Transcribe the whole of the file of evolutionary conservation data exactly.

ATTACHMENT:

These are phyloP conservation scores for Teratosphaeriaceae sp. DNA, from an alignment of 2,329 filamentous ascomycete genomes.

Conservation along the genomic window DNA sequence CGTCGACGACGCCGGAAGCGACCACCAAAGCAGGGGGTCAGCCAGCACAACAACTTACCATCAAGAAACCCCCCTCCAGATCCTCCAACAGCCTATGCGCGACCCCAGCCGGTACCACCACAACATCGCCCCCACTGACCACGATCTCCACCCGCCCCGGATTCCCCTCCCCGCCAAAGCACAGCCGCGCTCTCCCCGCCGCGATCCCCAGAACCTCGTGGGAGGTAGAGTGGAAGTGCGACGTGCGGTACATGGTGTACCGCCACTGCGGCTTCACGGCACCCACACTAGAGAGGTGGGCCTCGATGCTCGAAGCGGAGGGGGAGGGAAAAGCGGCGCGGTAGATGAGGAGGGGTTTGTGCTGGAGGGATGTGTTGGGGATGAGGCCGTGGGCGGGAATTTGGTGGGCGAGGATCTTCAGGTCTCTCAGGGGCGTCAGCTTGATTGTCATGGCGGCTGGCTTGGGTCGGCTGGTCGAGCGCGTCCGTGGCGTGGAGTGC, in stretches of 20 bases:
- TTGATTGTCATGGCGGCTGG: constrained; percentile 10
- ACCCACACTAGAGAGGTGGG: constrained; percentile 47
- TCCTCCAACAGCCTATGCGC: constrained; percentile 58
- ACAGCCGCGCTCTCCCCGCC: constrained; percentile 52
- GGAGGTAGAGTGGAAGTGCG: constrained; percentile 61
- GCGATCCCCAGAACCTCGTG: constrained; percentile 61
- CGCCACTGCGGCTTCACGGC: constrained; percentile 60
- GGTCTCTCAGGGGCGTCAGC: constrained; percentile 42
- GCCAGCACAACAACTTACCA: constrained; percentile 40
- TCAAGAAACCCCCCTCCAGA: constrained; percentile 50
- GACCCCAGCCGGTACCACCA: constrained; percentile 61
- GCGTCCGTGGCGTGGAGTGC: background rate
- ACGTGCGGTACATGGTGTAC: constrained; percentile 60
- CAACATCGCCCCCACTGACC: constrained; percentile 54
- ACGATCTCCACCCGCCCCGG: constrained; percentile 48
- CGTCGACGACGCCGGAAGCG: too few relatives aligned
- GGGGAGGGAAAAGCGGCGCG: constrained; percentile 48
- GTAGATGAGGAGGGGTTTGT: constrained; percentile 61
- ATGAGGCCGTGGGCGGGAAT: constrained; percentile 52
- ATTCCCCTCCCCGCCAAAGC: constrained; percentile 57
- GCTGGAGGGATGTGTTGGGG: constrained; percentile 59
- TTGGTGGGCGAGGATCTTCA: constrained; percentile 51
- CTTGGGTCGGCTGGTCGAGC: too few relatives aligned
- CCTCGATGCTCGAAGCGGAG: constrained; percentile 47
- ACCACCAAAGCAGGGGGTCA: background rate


These are phyloP conservation scores for Teratosphaeriaceae sp. DNA, from an alignment of 2,329 filamentous ascomycete genomes.

Conservation along the genomic window DNA sequence CGTCGACGACGCCGGAAGCGACCACCAAAGCAGGGGGTCAGCCAGCACAACAACTTACCATCAAGAAACCCCCCTCCAGATCCTCCAACAGCCTATGCGCGACCCCAGCCGGTACCACCACAACATCGCCCCCACTGACCACGATCTCCACCCGCCCCGGATTCCCCTCCCCGCCAAAGCACAGCCGCGCTCTCCCCGCCGCGATCCCCAGAACCTCGTGGGAGGTAGAGTGGAAGTGCGACGTGCGGTACATGGTGTACCGCCACTGCGGCTTCACGGCACCCACACTAGAGAGGTGGGCCTCGATGCTCGAAGCGGAGGGGGAGGGAAAAGCGGCGCGGTAGATGAGGAGGGGTTTGTGCTGGAGGGATGTGTTGGGGATGAGGCCGTGGGCGGGAATTTGGTGGGCGAGGATCTTCAGGTCTCTCAGGGGCGTCAGCTTGATTGTCATGGCGGCTGGCTTGGGTCGGCTGGTCGAGCGCGTCCGTGGCGTGGAGTGC, in stretches of 20 bases:
- TTGATTGTCATGGCGGCTGG: constrained; percentile 10
- ACCCACACTAGAGAGGTGGG: constrained; percentile 47
- TCCTCCAACAGCCTATGCGC: constrained; percentile 58
- ACAGCCGCGCTCTCCCCGCC: constrained; percentile 52
- GGAGGTAGAGTGGAAGTGCG: constrained; percentile 61
- GCGATCCCCAGAACCTCGTG: constrained; percentile 61
- CGCCACTGCGGCTTCACGGC: constrained; percentile 60
- GGTCTCTCAGGGGCGTCAGC: constrained; percentile 42
- GCCAGCACAACAACTTACCA: constrained; percentile 40
- TCAAGAAACCCCCCTCCAGA: constrained; percentile 50
- GACCCCAGCCGGTACCACCA: constrained; percentile 61
- GCGTCCGTGGCGTGGAGTGC: background rate
- ACGTGCGGTACATGGTGTAC: constrained; percentile 60
- CAACATCGCCCCCACTGACC: constrained; percentile 54
- ACGATCTCCACCCGCCCCGG: constrained; percentile 48
- CGTCGACGACGCCGGAAGCG: too few relatives aligned
- GGGGAGGGAAAAGCGGCGCG: constrained; percentile 48
- GTAGATGAGGAGGGGTTTGT: constrained; percentile 61
- ATGAGGCCGTGGGCGGGAAT: constrained; percentile 52
- ATTCCCCTCCCCGCCAAAGC: constrained; percentile 57
- GCTGGAGGGATGTGTTGGGG: constrained; percentile 59
- TTGGTGGGCGAGGATCTTCA: constrained; percentile 51
- CTTGGGTCGGCTGGTCGAGC: too few relatives aligned
- CCTCGATGCTCGAAGCGGAG: constrained; percentile 47
- ACCACCAAAGCAGGGGGTCA: background rate